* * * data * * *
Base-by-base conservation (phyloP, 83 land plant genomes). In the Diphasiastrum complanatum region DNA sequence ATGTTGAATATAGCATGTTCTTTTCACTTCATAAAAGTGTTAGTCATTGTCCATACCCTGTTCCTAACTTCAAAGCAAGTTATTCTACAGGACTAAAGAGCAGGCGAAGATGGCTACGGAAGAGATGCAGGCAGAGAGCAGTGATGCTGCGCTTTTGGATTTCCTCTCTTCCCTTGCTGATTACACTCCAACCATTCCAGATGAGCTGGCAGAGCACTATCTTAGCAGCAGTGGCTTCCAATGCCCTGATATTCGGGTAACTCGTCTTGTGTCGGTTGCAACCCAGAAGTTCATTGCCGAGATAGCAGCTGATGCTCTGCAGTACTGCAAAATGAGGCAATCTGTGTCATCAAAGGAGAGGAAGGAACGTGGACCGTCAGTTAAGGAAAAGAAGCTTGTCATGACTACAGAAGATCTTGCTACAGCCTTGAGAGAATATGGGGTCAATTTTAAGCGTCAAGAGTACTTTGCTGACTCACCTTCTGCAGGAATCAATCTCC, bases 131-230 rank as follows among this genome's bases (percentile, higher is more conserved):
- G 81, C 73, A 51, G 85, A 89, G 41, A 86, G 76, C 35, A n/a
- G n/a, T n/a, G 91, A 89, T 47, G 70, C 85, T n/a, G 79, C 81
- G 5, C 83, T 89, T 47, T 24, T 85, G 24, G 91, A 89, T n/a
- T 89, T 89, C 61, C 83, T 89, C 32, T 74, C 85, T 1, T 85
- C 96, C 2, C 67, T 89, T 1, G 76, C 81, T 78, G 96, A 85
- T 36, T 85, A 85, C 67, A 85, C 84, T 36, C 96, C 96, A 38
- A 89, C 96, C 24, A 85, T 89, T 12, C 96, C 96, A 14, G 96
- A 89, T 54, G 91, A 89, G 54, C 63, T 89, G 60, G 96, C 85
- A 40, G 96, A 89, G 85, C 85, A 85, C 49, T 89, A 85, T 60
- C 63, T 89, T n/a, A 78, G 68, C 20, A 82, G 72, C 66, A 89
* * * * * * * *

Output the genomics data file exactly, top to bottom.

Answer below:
Base-by-base conservation (phyloP, 83 land plant genomes). In the Diphasiastrum complanatum region DNA sequence ATGTTGAATATAGCATGTTCTTTTCACTTCATAAAAGTGTTAGTCATTGTCCATACCCTGTTCCTAACTTCAAAGCAAGTTATTCTACAGGACTAAAGAGCAGGCGAAGATGGCTACGGAAGAGATGCAGGCAGAGAGCAGTGATGCTGCGCTTTTGGATTTCCTCTCTTCCCTTGCTGATTACACTCCAACCATTCCAGATGAGCTGGCAGAGCACTATCTTAGCAGCAGTGGCTTCCAATGCCCTGATATTCGGGTAACTCGTCTTGTGTCGGTTGCAACCCAGAAGTTCATTGCCGAGATAGCAGCTGATGCTCTGCAGTACTGCAAAATGAGGCAATCTGTGTCATCAAAGGAGAGGAAGGAACGTGGACCGTCAGTTAAGGAAAAGAAGCTTGTCATGACTACAGAAGATCTTGCTACAGCCTTGAGAGAATATGGGGTCAATTTTAAGCGTCAAGAGTACTTTGCTGACTCACCTTCTGCAGGAATCAATCTCC, bases 131-230 rank as follows among this genome's bases (percentile, higher is more conserved):
- G 81, C 73, A 51, G 85, A 89, G 41, A 86, G 76, C 35, A n/a
- G n/a, T n/a, G 91, A 89, T 47, G 70, C 85, T n/a, G 79, C 81
- G 5, C 83, T 89, T 47, T 24, T 85, G 24, G 91, A 89, T n/a
- T 89, T 89, C 61, C 83, T 89, C 32, T 74, C 85, T 1, T 85
- C 96, C 2, C 67, T 89, T 1, G 76, C 81, T 78, G 96, A 85
- T 36, T 85, A 85, C 67, A 85, C 84, T 36, C 96, C 96, A 38
- A 89, C 96, C 24, A 85, T 89, T 12, C 96, C 96, A 14, G 96
- A 89, T 54, G 91, A 89, G 54, C 63, T 89, G 60, G 96, C 85
- A 40, G 96, A 89, G 85, C 85, A 85, C 49, T 89, A 85, T 60
- C 63, T 89, T n/a, A 78, G 68, C 20, A 82, G 72, C 66, A 89